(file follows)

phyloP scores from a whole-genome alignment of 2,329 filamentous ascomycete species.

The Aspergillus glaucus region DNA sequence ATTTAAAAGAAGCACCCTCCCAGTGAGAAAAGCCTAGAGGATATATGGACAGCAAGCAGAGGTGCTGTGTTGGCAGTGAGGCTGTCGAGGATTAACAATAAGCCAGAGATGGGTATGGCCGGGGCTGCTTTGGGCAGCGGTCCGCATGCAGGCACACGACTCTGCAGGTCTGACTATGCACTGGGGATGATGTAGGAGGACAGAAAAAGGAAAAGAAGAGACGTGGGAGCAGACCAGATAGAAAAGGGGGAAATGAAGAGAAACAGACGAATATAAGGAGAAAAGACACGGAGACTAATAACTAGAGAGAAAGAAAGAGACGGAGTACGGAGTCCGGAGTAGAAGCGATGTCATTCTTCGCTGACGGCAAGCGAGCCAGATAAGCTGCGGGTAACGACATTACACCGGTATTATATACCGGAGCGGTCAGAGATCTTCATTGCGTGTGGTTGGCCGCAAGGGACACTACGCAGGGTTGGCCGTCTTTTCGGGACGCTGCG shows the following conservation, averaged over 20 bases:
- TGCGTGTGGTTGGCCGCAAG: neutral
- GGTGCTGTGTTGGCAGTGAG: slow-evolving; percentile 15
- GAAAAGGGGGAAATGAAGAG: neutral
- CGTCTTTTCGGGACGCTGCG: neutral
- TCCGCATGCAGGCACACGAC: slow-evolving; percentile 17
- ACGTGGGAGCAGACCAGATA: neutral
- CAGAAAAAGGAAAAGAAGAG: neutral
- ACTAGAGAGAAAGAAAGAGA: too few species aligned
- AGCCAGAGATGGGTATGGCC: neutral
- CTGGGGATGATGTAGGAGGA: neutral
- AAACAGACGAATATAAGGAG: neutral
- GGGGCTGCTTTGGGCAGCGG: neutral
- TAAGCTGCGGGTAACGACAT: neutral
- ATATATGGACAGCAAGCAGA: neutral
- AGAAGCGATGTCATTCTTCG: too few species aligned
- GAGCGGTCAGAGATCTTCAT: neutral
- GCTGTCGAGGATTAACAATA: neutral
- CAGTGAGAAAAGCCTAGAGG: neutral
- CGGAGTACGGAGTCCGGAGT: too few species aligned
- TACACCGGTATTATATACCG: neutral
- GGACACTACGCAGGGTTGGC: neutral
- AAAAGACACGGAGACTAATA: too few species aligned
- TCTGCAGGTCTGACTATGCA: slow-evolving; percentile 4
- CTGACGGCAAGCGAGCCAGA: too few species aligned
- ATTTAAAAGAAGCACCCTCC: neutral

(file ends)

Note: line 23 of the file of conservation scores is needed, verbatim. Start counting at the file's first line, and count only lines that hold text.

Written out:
- GGACACTACGCAGGGTTGGC: neutral